We went to Wigan’s Sainsbury’s café and saw why it’s left people ‘devastated’

Supermarket cafes are quite hard to judge objectively. The food is generally decent, neither ground-breaking cuisine or the bottom of the barrel, and the price is pretty average for what it is – but something about them being there is really important for local people.

When news broke earlier this week that Sainsbury’s was closing all but three of their cafes in Greater Manchester, people in Wigan were gutted, tagging friends in social media posts about the closures and lamenting about the loss of “a damn good breakfast”. On Friday, the cafe’s final day, I headed down to see what all the fuss was about.

First up, we need to appreciate the coffee itself. It’s tucked away on the first floor of the superstore, in the front corner by the entrance, and all the outer walls are massive windows, letting in reams of light to make it a very welcoming and pleasant space.

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It was pretty clear the café was winding down, with displays half-full or completely empty when I got there about two hours before the final closing time. The menu appeared to be reduced too, offering sandwiches, soup, and sausage rolls – a far cry from the wonderful meals I’d heard people reminiscing about.

My eyes were instantly drawn to a row of thank you cards lined up on the counter, with messages of love and support to all the staff from loyal customers. I later watched one member of staff, not working at the time, came into the cafe to see her colleagues de ella-tearing up when she read the heartfelt messages and was handed a personalized gift one customer had left behind the counter for her.

It only took a few minutes to get served, and I handed over a packaged bacon roll from the fridge to be warmed up, and ordered a vanilla latte, which set me back £6.20. One of the staff very kindly offered to bring my coffee over to my table to save me waiting, so I grabbed a pack of ketchup and sat down to enjoy my lunch.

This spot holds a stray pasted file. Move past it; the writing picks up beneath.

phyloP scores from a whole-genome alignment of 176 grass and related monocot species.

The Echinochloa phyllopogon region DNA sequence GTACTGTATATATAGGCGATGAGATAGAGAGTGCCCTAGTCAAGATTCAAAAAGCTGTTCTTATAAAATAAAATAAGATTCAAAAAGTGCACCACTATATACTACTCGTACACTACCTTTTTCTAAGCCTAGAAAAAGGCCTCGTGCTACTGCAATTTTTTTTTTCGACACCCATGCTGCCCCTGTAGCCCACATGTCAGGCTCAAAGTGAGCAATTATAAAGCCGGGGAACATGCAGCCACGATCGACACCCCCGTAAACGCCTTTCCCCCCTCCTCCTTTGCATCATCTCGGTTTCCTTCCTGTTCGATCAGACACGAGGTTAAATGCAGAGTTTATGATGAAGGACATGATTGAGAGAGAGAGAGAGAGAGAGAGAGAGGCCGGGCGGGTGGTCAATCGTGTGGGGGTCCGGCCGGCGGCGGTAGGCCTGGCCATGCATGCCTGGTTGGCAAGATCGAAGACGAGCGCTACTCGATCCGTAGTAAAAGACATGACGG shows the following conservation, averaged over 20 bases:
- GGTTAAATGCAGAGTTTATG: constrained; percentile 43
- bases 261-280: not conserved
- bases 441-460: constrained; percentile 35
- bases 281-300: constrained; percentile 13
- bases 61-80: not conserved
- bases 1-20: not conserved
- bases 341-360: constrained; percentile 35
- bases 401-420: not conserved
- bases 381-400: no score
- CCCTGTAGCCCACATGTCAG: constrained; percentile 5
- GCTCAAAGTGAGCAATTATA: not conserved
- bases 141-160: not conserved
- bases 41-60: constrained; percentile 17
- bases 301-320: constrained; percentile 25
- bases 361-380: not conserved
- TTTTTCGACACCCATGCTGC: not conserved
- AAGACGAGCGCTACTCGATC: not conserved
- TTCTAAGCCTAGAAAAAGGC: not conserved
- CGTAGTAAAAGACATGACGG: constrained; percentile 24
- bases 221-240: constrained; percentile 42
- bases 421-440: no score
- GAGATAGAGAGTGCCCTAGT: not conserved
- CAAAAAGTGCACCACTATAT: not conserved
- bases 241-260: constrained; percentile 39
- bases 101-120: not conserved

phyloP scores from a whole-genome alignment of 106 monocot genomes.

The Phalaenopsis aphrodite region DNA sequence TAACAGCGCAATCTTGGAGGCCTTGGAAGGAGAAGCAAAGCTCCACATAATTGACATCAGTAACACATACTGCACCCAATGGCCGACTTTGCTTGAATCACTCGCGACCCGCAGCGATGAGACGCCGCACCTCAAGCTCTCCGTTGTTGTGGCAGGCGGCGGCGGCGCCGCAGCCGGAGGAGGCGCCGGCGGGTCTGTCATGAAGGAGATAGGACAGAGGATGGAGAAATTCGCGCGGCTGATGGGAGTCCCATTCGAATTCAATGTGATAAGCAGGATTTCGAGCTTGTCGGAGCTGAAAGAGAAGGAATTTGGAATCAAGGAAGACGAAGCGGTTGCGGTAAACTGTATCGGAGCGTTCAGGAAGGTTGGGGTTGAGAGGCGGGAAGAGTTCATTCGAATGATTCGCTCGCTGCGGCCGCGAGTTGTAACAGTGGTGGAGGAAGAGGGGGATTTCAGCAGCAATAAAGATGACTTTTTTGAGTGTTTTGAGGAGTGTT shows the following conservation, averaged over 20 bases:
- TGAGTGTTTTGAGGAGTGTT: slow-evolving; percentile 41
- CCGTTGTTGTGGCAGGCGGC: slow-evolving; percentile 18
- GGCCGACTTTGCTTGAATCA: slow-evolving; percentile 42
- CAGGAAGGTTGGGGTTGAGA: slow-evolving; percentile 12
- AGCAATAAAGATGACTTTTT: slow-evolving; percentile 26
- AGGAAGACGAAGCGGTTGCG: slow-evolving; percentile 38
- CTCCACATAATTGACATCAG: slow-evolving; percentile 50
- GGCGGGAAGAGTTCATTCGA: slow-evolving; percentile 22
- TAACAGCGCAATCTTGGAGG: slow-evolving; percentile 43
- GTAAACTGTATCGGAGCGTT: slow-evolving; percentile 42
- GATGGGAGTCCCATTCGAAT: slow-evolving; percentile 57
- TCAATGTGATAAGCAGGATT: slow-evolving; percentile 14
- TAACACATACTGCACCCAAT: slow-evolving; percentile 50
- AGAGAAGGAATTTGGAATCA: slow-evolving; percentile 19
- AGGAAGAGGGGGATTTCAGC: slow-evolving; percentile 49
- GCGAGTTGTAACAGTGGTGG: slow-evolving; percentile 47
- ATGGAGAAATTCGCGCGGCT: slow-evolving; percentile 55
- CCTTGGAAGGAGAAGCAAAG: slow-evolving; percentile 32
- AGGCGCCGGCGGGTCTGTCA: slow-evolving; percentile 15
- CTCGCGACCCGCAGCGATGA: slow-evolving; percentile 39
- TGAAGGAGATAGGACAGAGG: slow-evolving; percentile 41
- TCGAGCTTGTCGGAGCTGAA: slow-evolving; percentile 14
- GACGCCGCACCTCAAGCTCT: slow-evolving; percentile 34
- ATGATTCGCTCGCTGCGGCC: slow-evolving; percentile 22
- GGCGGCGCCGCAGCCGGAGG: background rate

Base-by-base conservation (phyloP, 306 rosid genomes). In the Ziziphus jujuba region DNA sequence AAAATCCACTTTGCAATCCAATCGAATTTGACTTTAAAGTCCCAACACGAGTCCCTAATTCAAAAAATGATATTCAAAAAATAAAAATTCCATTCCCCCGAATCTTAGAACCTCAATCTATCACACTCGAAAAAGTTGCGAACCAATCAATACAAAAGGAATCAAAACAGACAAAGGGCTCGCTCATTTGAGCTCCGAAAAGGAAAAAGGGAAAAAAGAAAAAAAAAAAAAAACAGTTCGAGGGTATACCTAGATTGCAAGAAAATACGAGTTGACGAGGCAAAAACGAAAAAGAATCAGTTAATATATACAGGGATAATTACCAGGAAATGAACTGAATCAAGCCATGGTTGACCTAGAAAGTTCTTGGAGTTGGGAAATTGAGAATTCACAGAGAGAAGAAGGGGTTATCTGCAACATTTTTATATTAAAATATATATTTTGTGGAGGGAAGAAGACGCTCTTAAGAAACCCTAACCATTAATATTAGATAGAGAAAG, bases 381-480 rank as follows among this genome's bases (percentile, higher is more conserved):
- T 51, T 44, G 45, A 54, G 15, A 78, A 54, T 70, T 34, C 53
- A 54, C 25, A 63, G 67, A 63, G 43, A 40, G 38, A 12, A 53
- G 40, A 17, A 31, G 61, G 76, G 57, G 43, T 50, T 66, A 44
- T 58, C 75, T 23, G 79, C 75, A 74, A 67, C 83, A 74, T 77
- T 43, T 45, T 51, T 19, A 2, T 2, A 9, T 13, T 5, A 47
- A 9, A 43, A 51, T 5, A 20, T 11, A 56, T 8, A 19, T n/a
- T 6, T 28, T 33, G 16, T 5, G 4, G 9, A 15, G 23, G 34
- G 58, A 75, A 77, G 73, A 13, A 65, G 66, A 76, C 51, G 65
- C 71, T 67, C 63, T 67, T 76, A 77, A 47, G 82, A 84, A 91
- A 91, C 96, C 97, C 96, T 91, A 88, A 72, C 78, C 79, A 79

Thank you cards were left on the counter for staff

The food was pretty good – it was a very tasty roll with three good-sized pieces of bacon inside, and the latte was very good, with the vanilla flavoring stirred through really well. Yes, I could have gotten a very similar meal from the McDonalds in the store’s car park for slightly less, but the best part about the meal was the atmosphere.

With the sun shining through the massive windows, the café really did offer up a slice of respite, taking you away from the traffic below and just offering up a spot to sit and enjoy a moment to yourself. Watching the staff and the way they interacted with each other and the customers they’d been serving for years was also really pleasant, helping to put you in a little bubble away from everything else which is exactly what I want when I sit down in a supermarket cafe.

‘I’m devastated – the place is great’

When I’d finished off my lunch, I headed over to chat with some of the other people there and it reinforced the idea that this place was about far more than just the food. Marie Knowles has been coming to the café for years, as she lives down a road just opposite the store, and is so well-known by staff that her friend of hers says they have her drink order ready before she even reaches the counter.

“I’m devastated,” she said. “I love sitting her and watching the world go by. There’s nothing up this end café wise. I’m here all the time. I guess I’ll just try and find somewhere else to go.

“There’s the McDonalds but that’s really not the same. I’ll probably just go shopping at Tesco’s instead. There’s nowhere around here you can just sit and watch people.

“This place is great, you can meet up with friends, we’ve got the crafting group, and the staff are wonderful. I always wanted to change my hair and surprise them sometime but I guess it’s too late now.”